# How does the Blowfish algorithm key initialization work

I'm having some trouble understanding the Blowfish encryption algorithm. From the Wikipedia article...

The secret key is then, byte by byte, cycling the key if necessary, XORed with all the P-entries in order

Can someone explain this in more detail? For example, the first few P entries are 0x243f6a88, 0x85a308d3, 0x13198a2e, 0x03707344,...

Supposing the secret key is abcd, how would I implement this part of the algorithm?

• Definitely too many commas in that sentence...
– hft
Commented Apr 13, 2015 at 3:00
• dude let me tell a thing or two. First find a source code for blowfish.h. i got my header file from defuse.ca/blowfish.htm blowfish.h is in c++. it contains a lot of data. not sure if it will make blowish algorithm any clearer but it provides some useful tips, you can modify the code itself ofc. i am not sure how secure this implementation is but atleast it does the job in terms of encrypting and decrypting string.
– user32612
Commented Mar 19, 2016 at 1:56
• If you think the code behind the link answers the question, please at least quote that part in the answer. Link-only answers can become useless if the link breaks. (Also, it would be preferable if you could answer in words rather than code.)
– otus
Commented Mar 19, 2016 at 8:25

The quoted passage of the Wikipedia article is wrong does not at first reading seem to match Blowfish as in Bruce Schneier's Description of a new variable-length key, 64-bit block cipher (Blowfish) (in proceedings of the first FSE conference, held Dec. 1993) which for this same operation reads:

XOR P1 with the first 32 bits of the key, XOR P2 with the second 32-bits of the key, and so on for all bits of the key (possibly up to P14). Repeatedly cycle through the key bits until the entire P-array has been XORed with key bits. (For every short key, there is at least one equivalent longer key; for example, if A is a 64-bit key, then AA, AAA, etc., are equivalent keys.)

In C++, if P and key are arrays of 32-bit words, and keylen (from 1 to 14) is the key size in 32-bit increments, this can be implemented as shown in the wikipedia article:

for (int i=0 ; i<18 ; ++i)
P[i] ^= key[i % keylen];

Customarily conversion of key bytes to the array key, and constants for initialization of P, is big-endian (as traditional in cryptography for many things such as DES, RSA, SHA, AES, but not MD5).

Many actual implementations of Blowfish accept keys with size any multiple of 8-bit, and there's nothing in Bruce Schneier's description to forbid that. To cover this, if P is an array of 32-bit words, key is an array of 8-bit bytes, and keylen is the key size (from 4 to 56) in 8-bit increments, the loop can become, on an big endian machine:

for (int i=0 ; i<72; ++i)
((uint8_t*)P)[i] ^= key[i % keylen];

or, to keep the code endian-neutral:

for (unsigned i=0 ; i<72; ++i)
P[i>>2] ^= ((uint32_t)key[i % keylen])<<((3&~i)<<3);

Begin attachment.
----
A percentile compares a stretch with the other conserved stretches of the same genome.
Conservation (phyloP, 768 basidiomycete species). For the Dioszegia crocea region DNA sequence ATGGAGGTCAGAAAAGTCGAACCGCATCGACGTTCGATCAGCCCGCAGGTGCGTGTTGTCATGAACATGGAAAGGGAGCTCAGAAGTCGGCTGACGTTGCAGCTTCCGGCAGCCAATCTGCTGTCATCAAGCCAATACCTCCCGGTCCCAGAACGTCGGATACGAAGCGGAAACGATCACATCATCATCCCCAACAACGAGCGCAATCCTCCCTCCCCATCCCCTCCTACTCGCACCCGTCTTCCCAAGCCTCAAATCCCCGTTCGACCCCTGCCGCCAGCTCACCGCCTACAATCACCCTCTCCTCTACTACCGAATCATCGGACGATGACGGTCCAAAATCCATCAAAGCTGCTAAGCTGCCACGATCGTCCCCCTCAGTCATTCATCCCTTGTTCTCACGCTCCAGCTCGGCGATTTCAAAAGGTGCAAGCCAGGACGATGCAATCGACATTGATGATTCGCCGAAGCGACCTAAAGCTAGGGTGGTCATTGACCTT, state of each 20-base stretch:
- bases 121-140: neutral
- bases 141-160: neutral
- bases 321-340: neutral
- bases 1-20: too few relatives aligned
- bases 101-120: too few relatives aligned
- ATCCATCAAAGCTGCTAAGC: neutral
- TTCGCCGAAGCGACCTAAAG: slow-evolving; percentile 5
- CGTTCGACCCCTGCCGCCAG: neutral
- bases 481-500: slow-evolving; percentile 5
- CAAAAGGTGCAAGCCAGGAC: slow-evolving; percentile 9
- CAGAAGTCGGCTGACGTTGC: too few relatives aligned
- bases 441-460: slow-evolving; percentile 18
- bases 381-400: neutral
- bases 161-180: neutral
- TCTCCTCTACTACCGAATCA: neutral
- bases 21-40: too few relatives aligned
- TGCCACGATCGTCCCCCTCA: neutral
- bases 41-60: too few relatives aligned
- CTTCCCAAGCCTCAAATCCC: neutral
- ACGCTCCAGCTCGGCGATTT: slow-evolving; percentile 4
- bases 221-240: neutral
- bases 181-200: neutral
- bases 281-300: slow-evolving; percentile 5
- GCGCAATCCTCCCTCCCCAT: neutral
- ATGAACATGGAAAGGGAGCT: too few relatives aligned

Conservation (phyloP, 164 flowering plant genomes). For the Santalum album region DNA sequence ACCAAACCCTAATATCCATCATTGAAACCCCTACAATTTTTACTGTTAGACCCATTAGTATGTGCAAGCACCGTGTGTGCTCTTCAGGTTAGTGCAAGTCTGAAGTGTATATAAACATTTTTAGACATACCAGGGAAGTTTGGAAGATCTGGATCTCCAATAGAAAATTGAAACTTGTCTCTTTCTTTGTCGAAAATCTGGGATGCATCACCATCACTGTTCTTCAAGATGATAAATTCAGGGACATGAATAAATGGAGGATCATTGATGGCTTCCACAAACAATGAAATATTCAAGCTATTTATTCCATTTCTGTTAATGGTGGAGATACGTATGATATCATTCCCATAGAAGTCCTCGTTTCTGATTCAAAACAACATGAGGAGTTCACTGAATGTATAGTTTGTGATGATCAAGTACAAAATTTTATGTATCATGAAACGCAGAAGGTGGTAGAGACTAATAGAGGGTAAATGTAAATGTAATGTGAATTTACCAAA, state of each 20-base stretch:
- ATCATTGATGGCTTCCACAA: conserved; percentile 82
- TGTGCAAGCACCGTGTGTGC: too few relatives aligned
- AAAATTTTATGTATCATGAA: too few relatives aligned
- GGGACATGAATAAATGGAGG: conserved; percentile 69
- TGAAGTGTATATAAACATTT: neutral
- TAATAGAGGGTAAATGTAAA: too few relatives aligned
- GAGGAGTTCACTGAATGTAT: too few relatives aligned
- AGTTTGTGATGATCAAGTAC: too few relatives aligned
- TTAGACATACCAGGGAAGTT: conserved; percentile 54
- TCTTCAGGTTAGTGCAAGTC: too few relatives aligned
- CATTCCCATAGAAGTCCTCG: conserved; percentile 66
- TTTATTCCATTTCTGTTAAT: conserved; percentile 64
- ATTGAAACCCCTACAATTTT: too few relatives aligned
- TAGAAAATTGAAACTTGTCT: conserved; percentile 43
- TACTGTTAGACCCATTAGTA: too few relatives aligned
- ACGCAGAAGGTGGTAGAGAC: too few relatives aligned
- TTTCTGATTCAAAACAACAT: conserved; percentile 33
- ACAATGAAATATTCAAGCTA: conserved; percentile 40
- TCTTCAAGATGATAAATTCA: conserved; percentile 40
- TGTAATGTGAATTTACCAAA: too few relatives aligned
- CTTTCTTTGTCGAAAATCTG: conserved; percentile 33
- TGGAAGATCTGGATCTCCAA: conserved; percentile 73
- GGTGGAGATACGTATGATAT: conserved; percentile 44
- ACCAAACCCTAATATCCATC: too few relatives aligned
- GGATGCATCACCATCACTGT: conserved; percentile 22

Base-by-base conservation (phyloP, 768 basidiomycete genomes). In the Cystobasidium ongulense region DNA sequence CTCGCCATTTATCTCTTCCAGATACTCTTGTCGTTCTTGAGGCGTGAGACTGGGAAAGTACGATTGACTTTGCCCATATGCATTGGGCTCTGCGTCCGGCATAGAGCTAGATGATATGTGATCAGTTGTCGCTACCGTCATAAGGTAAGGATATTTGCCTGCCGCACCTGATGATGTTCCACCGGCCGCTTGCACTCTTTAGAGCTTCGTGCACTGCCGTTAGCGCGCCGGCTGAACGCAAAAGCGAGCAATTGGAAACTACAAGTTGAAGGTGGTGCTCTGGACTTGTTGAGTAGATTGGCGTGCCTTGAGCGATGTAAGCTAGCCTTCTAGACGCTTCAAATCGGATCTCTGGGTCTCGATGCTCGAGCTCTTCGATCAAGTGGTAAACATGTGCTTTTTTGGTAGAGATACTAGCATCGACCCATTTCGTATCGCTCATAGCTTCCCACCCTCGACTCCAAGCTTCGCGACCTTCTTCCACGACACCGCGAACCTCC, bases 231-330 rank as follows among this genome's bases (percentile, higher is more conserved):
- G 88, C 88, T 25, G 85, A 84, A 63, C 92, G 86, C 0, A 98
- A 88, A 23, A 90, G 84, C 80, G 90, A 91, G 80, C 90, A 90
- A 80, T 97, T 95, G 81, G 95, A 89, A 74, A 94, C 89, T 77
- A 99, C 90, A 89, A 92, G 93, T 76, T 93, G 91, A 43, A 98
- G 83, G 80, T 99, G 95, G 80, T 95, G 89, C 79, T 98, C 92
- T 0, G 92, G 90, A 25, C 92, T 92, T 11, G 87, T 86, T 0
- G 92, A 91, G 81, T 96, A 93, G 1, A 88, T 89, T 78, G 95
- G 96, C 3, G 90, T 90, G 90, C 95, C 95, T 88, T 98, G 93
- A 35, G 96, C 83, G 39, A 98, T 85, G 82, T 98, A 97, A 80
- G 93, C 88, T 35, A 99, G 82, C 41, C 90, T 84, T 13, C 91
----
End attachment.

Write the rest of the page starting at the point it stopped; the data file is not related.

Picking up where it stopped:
Note: the shift count computed as (3&~i)<<3 is 24, 16, 8, 0, 24, 16, 8, 0, 24.. when i is 0, 1, 2, 3, 4, 5, 6, 7, 8..

Note: while Blowfish's definition states a minimum key size of 32 bits, some implementations lower that to 8 bits, including the one that was used for these test vectors of Blowfish with variable key length (also available as a C header). Further, some implementations (especially of Blowfish as used in Bcrypt) allow up to 576-bit keys (72 bytes), rather than 448-bit (56 bytes).

Example 1: if the key is the string abcd in ASCII, the array key (viewed as a 32-bit array) is the single element 0x61626364; thus after processing the key,
P[ 0] is 0x243F6A88^0x61626364 that is 0x455D09EC,
P[ 1] is 0x85A308D3^0x61626364 that is 0xE4C16BB7,..
P[17] is 0x8979FB1B^0x61626364 that is 0xE81B987F.

Example 2: if the key is the string abcdJKL in ASCII, after processing the key,
P[ 0] is 0x243F6A88^0x61626364 that is 0x455D09EC,
P[ 1] is 0x85A308D3^0x4A4B4C61 that is 0xCFE844B2,..
P[17] is 0x8979FB1B^0x4B4C6162 that is 0xC2359A79.

Note: there are further transformations of P but they are rather unambiguous; refer to either of the articles.

Final Caution: some Blowfish implementations (especially those used in Bcrypt) are known to vary in how they convert text to bytes before applying the above transformation of key to P; some bugs have even crept there, for example

Versions of jBCrypt before 0.3 suffered from a bug related to character encoding that substantially reduced the entropy of hashed passwords containing non US-ASCII characters. An incorrect encoding step transparently replaced such characters by ? prior to hashing. In the worst case of a password consisting solely of non-US-ASCII characters, this would cause its hash to be equivalent to all other such passwords of the same length.

Notice that if "of the same length" is necessary in this quotation, then some length, padding or terminating character must have been included in the key converted to bytes (otherwise all passwords consisting solely of non-US-ASCII characters would have been equivalent, regardless of length).

• Probably the best answer I've gotten in any stackexchange site. The examples really help clarify things for me.
– Ben
Commented Apr 13, 2015 at 16:43
• @Ben: unfortunately this answer is not enough to fully cover the variations found in the field; see new Final Caution!
– fgrieu
Commented Apr 13, 2015 at 17:08